19. A process as claimed in claim 1, wherein the heattreatment temperature is of 100-180 C.

20. A process as claimed in claim 1, wherein the structure is subjected to said heat-treatment for 20 seconds to 60 minutes.

21. A process as claimed in claim 1, wherein the structure is subjected to said heat-treatment for 1 minute to 10 minutes.

22. A process as claimed in claim 1, in which said polyorganosiloxanediol prepolymer is selected from the group consisting of poly(dimethylsiloxane)diol, poly(diethy1- siloxane)diol and poly(diphenylsiloxane) diol.

23. A fibrous structure composed of at least 20% by weight of continuous filaments and up to by weight of staple fibers said filaments having impregnated therein not more than 10% by weight of a polyorganosiloxanediol prepolymer having an average degree of polymerization of at least 50, wherein the prepolymer is selected from the group consisting of poly(dimethylsiloxane)diol, poly(diethylsiloxane)diol, poly(methylphenylsiloxa'ne)- diol and poly(diphenylsiloxane)diol.

24. A fibrous structure as claimed in claim 23, wherein the elongation at break is ISO-800%.

25. A fibrous structure as claimed in claim 23, wherein the tensile strength at break is 3-20 kg./cm.

26. A fibrous structure as claimed in claim 23, wherein the hardness is 8-30".

27. A fibrous structure as claimed in claim 23, wherein the fixed amount of polyorganosiloxane is 0.2-5% by weight based on the fibrous structure.

28. A fibrous structure as claimed in claim 23, wherein the fixed amount of polyorganosiloxane is 0.3-3% by weight based on the fibrous structure.

29. A durable elastic crease resistant fibrous structure having an elongation at break of at least 50%, a tensile strength at break of 1-50 kg./cm. and a hardness of 550 which has a heat cured polymer formed by heat treatment of the prepolymer wherein the prepolymer is selected from the group consisting of po1y(dimethylsiloxane)diol, poly(diethylsiloxane)diol, poly(methylphenylsiloxane)diol and poly(diphenylsiloxane)diol, bonded thereon.

References Cited UNITED STATES PATENTS 2,684,379 7/ 1954 Guillissen et al. 260-448.2 2,717,258 9/1955 Kantor 26046.5 X 2,902,468 9/ 1959 Fianu 260-465 2,732,320 1/1956 Guillissen et al. 117-161 2,832,518 4/1958 Doyle et a1 1l7138.8 X 2,876,209 3/1959 deBenneville et al. 1l7-138.8 X 3,065,111 11/1962 Reeves et al. 1l7161 3,268,465 8/1966 Gilkey et a1 117135.5 X 3,385,812 5/1968 Brachman 1l7161 X 3,445,276 5/ 1969 Pikula 117161 X 3,476,581 11/1969 Weitzel et al 117-62 WILLIAM D. MARTIN, Primary Examiner T. G. DAVIS, Assistant Examiner U.S. Cl. X.R.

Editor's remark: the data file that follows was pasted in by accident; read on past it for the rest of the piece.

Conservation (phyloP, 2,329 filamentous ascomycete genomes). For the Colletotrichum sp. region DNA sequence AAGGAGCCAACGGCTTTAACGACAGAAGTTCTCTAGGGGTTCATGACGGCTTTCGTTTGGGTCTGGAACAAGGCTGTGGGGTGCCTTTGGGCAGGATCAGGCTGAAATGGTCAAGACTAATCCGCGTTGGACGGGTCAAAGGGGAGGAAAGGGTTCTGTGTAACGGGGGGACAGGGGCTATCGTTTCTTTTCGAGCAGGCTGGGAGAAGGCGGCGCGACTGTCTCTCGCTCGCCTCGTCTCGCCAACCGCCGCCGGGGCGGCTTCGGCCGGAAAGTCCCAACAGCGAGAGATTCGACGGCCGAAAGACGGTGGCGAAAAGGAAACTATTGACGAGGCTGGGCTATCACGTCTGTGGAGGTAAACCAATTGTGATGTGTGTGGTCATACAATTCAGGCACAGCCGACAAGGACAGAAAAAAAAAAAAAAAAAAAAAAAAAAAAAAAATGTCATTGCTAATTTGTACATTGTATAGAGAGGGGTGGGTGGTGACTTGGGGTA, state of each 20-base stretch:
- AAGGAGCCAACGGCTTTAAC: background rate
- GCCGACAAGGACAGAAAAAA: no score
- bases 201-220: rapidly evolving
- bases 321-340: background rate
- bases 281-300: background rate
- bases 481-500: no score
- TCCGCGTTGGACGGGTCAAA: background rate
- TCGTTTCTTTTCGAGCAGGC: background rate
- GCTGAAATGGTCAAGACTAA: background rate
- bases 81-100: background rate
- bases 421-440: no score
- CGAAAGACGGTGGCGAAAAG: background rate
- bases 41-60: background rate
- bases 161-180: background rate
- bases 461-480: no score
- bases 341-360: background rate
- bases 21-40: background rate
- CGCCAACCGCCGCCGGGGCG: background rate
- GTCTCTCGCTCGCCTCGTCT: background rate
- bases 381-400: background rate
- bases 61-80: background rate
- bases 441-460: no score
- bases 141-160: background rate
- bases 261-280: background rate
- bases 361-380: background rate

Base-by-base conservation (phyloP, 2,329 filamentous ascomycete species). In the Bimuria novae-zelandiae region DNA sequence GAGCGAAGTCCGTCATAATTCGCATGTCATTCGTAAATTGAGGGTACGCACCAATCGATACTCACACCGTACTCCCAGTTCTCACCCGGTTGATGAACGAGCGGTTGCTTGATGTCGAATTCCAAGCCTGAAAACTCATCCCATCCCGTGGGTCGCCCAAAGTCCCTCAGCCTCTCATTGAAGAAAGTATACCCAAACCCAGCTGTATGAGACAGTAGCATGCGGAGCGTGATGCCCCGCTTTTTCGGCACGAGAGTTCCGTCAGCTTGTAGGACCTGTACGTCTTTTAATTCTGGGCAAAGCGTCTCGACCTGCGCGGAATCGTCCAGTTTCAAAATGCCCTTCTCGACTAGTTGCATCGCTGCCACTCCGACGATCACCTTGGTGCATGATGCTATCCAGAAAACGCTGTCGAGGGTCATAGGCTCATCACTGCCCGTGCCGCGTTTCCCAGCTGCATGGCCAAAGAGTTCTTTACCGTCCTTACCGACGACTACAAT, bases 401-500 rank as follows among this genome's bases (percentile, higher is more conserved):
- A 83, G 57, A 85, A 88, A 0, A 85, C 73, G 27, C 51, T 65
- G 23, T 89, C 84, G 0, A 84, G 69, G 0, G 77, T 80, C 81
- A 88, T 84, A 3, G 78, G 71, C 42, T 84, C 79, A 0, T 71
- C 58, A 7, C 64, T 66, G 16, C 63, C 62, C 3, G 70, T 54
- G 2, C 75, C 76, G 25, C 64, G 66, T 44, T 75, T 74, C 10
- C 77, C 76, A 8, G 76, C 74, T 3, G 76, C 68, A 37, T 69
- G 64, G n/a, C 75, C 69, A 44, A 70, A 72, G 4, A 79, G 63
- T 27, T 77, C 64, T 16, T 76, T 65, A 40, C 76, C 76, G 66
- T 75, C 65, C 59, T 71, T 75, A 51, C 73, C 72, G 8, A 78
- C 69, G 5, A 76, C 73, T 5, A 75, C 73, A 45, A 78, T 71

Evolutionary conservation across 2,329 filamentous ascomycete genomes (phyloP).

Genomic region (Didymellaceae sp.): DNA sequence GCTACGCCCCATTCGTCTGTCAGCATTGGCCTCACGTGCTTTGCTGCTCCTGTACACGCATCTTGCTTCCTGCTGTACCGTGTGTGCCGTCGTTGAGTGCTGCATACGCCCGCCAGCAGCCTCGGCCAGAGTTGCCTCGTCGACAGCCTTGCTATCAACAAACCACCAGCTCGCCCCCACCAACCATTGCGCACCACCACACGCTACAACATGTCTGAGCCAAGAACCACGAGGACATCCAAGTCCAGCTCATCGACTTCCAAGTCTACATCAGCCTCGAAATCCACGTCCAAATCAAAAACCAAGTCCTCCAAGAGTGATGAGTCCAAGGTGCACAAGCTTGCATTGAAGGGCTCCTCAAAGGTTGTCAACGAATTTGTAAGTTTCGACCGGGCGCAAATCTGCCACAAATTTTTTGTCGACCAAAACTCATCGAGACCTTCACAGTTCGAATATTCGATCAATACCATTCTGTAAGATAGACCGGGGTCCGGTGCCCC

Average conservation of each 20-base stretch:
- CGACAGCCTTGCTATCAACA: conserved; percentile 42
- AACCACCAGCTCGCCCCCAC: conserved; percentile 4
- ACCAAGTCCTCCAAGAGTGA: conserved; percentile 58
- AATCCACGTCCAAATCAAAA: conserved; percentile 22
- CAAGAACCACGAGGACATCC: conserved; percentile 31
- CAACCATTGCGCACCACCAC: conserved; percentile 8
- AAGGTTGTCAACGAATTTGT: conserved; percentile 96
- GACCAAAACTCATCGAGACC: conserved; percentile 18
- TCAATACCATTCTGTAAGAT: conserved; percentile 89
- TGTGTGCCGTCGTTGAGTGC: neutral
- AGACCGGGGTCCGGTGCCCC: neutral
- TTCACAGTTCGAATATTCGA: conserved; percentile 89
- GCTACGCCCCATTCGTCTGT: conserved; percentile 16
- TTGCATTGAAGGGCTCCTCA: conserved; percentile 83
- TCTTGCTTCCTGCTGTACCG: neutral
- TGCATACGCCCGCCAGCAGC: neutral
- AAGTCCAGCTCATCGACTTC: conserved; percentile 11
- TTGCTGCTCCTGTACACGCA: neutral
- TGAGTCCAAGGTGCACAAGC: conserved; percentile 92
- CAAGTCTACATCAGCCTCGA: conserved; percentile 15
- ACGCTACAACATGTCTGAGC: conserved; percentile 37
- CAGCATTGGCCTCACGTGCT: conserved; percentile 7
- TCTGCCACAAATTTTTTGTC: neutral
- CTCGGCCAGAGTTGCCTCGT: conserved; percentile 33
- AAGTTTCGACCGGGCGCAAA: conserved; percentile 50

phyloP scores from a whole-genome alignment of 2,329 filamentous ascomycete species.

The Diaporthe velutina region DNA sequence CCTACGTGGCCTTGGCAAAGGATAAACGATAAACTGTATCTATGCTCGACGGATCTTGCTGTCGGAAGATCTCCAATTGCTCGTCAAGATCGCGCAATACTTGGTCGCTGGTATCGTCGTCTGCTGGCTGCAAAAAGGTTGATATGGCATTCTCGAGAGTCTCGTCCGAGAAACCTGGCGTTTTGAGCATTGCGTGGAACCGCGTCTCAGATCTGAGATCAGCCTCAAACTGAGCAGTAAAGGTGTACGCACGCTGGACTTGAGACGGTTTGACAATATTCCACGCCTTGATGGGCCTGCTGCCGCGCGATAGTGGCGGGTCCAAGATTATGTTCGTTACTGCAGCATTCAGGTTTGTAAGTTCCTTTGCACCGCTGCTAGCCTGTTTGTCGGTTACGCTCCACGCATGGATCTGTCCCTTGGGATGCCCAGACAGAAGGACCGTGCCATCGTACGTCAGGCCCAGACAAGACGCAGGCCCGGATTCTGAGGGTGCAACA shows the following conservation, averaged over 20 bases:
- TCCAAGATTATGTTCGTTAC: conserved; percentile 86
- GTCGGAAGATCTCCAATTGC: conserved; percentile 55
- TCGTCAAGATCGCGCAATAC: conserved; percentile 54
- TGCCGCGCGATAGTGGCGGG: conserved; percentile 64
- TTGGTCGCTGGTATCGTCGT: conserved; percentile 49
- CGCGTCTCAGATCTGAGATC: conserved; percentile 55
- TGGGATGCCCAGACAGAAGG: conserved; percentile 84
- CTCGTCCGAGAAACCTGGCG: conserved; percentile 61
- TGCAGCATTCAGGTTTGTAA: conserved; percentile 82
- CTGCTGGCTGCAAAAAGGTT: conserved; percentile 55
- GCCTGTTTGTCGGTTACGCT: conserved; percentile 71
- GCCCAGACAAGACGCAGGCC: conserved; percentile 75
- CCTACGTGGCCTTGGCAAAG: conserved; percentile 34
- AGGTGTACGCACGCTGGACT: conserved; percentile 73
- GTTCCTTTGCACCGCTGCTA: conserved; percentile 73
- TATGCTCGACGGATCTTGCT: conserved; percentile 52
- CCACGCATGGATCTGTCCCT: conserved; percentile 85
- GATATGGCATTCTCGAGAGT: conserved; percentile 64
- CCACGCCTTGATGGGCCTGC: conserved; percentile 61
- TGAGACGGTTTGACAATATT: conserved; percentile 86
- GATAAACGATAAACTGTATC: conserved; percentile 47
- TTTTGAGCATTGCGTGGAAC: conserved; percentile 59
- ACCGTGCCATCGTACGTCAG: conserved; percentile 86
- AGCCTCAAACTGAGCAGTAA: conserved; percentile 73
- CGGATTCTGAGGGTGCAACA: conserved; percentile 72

117-138.8 N, 139.5 A, 141, 145, 161 ZA

Referenced by
Citing PatentFiling datePublication dateApplicantTitle
US3876459 *Jun 29, 1973Apr 8, 1975Dow CorningTreatment of fibres
US3930090 *Jun 28, 1974Dec 30, 1975Johnson & JohnsonNon-slip waistband product
US4303712 *Apr 6, 1979Dec 1, 1981Woodroof E AubreyFabric silicone elastomer composite
US4423108 *Mar 22, 1982Dec 27, 1983Dow Corning CorporationMethod for durable press finish using formaldehyde-free organosilicon compositions and textile therefrom
US6451234 *Feb 26, 2000Sep 17, 2002Milliken & CompanyProcess for producing dyed textile materials having high levels of colorfastness
US20030074744 *Jul 30, 2002Apr 24, 2003Milliken & CompanyProcess for producing dyed textile materials having high levels of colorfastness, and materials made therefrom
WO2003039298A1 *Oct 31, 2002May 15, 2003Johnson Controls Technology CompanySuspension fabric for seating
Classifications
U.S. Classification442/184, 428/902, 428/221, 442/301
International ClassificationD06M15/643
Cooperative ClassificationY10S428/902, D06M15/643
European ClassificationD06M15/643